Fiat Brazil’s answer to the Volkswagen Nivus (sold in Europe as the Taigo) has arrived in the form of the new Fastback after a namesake concept unveiled back in November 2018. It’s a small SUV beaten with the coupe stick and mechanically related to the Pulse by riding on the same MLA platform. It’s essentially an evolution of the MP1 architecture used for the Argo and Cronos.
Technical specifications have yet to be revealed, but it should be similar in size to the Pulse. The latter is 4.1 meters (161.4 inches) long, 1.77 meters (69.8 inches) wide, and 1,57 meters (62.2 inches) tall, with a wheelbase measuring 2.53 meters (99.7 inches). The new Fiat Fastback seems to have longer overhangs and we’d argue it could use a set of larger wheels. Because of the sloping roofline, the coupe-SUV is unlikely to match the Pulse’s 370-liter (13 cubic feet) cargo capacity.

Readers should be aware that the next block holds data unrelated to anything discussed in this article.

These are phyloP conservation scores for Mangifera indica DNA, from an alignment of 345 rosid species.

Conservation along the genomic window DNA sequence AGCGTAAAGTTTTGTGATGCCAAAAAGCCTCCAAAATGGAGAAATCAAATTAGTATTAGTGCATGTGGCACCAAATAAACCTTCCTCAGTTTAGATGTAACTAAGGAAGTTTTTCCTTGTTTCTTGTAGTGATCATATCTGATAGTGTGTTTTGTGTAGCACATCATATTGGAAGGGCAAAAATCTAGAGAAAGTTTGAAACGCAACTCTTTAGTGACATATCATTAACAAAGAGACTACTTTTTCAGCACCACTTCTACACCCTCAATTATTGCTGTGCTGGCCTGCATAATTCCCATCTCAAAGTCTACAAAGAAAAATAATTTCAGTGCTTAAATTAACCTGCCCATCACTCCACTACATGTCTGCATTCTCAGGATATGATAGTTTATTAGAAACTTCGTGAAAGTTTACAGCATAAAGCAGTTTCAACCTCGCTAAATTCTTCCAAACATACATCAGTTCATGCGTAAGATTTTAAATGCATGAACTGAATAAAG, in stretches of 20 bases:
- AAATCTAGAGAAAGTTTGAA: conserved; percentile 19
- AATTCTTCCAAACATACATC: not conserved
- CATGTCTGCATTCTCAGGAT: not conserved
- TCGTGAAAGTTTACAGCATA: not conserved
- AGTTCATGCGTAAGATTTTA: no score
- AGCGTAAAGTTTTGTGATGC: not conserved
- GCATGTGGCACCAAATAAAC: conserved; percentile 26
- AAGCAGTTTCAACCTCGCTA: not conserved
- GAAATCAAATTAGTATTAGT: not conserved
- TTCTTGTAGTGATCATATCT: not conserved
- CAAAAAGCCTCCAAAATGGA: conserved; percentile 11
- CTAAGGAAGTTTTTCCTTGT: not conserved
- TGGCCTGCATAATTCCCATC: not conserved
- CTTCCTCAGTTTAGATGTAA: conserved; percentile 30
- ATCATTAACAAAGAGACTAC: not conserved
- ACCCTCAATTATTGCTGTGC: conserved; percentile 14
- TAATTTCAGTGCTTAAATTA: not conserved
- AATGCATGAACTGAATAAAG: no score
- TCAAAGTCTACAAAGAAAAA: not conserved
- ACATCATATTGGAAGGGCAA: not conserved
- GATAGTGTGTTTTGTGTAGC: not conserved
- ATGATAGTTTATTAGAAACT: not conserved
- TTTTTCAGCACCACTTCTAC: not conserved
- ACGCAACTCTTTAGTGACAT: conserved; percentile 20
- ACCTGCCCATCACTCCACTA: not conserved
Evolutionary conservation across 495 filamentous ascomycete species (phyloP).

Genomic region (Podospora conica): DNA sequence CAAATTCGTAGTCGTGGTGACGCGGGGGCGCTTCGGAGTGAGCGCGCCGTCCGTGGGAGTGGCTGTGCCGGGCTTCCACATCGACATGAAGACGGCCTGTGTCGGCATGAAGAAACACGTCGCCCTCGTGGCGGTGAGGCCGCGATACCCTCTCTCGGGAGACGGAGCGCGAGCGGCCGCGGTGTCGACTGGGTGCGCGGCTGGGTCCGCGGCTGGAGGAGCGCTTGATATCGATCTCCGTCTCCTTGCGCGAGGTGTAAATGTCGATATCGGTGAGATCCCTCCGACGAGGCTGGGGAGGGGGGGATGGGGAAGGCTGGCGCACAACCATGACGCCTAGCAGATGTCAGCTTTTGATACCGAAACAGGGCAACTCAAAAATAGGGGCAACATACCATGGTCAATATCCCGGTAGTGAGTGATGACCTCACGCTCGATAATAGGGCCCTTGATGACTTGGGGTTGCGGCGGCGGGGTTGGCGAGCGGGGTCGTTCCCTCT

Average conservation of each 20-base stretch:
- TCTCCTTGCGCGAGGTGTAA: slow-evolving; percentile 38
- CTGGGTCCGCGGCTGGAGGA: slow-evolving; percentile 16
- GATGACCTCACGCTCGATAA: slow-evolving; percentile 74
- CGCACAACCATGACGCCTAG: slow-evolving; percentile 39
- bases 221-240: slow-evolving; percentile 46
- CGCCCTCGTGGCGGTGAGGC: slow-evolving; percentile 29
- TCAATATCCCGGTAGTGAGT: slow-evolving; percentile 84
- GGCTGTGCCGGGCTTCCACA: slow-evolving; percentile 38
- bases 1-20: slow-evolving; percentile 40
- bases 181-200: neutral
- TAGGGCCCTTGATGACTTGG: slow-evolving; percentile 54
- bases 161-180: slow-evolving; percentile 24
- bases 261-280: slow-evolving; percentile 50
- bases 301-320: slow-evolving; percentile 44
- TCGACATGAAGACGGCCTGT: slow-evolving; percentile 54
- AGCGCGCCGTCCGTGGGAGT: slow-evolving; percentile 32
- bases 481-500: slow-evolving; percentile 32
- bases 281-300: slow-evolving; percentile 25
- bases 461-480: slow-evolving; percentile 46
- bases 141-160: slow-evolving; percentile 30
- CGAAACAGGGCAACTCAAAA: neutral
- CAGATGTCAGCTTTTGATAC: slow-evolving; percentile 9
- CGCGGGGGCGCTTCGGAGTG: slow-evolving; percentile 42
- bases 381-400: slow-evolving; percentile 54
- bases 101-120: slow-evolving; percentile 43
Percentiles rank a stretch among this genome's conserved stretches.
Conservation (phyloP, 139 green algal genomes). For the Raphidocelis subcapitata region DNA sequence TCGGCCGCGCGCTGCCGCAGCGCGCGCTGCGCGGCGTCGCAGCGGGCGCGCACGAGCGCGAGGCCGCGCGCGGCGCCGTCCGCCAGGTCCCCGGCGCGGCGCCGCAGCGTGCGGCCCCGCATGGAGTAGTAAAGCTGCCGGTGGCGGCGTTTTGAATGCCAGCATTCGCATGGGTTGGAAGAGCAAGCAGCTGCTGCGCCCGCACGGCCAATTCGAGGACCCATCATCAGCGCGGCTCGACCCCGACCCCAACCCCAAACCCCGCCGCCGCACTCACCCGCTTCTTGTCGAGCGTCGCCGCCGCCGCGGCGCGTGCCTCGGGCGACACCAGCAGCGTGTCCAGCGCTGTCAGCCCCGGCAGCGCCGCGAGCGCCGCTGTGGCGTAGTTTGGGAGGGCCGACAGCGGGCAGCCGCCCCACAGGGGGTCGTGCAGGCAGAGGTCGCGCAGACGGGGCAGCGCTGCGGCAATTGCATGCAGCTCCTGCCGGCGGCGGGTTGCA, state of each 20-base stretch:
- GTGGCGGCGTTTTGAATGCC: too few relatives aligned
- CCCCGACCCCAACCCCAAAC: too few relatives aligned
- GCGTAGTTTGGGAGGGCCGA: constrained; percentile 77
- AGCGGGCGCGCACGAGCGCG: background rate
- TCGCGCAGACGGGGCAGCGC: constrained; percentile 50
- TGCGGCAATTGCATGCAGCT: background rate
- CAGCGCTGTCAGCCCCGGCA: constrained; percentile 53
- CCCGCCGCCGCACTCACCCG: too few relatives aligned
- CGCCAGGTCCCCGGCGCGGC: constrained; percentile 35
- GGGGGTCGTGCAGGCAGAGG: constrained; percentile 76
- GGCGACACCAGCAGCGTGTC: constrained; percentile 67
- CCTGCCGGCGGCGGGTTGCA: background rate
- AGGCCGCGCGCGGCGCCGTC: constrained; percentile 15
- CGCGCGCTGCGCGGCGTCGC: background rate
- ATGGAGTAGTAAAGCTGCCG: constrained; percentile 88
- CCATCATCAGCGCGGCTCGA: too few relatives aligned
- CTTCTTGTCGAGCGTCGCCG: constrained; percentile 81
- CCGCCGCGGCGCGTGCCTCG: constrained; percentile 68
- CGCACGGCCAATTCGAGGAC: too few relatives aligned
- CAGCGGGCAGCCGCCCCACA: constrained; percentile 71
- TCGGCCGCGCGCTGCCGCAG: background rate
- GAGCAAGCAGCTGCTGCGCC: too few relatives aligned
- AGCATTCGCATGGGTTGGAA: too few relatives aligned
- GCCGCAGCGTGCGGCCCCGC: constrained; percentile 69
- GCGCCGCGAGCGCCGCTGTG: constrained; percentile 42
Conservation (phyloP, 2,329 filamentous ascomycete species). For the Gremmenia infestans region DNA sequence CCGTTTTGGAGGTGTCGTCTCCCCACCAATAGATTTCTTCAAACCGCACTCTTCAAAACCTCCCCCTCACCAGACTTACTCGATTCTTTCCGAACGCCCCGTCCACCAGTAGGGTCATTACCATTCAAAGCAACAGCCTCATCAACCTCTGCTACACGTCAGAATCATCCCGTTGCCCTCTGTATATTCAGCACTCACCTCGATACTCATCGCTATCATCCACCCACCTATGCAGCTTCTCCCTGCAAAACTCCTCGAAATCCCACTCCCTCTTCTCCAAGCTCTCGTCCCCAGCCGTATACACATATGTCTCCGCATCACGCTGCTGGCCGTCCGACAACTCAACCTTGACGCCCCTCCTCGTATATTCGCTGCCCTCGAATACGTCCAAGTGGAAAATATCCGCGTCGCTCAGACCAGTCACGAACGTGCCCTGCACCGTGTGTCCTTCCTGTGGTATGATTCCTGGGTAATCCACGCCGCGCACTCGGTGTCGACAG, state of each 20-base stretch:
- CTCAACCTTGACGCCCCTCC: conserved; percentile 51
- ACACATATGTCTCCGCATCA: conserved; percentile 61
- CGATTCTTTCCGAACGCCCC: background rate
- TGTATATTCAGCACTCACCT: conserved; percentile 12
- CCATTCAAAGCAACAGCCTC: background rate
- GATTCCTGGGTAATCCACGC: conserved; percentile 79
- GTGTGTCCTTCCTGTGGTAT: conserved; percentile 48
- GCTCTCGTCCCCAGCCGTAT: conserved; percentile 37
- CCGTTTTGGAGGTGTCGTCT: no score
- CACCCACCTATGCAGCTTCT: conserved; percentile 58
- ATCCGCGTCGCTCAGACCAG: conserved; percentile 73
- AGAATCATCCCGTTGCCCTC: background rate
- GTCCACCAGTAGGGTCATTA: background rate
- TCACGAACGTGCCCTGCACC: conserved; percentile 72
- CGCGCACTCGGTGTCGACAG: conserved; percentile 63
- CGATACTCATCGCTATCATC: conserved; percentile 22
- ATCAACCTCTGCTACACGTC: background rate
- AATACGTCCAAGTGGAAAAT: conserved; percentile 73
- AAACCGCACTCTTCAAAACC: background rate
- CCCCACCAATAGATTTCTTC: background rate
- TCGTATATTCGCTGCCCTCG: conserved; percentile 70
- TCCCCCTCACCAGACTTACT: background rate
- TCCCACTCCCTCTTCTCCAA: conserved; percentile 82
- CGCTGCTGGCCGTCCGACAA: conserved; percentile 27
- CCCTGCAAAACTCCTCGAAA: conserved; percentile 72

Our colleagues at Motor1.com Brazil believe the local launch is scheduled for October as Fiat Brazil’s most expensive model after the 500e and the commercial vehicles. Rumor has it the Fastback will be sold exclusively with turbocharged engines, namely a three-cylinder 1.0-liter unit with 130 horsepower and a larger 1.3-liter mill rated at 185 hp. Depending on engine choise, the coupe-SUV is expected to have a six-speed automatic and a CVT.
Images of the interior have not been released, but logic tells us the cabin will be largely carried over from the Pulse. That means a seven-inch digital instrument cluster is going to sit alongside a 10.1-inch touchscreen while retaining separate controls for the climate settings. Headroom for rear passengers could take a hit because of the lowered roofline.
Fiat Pulse interior
Fiat Pulse interior
We wouldn’t hold our breath for Stellantis to bring the Fastback to Europe where it would take on the VW Taigo. Disappointingly, Fiat is much more active in South America than on the Old Continent and that’s unlikely to change in the foreseeable future.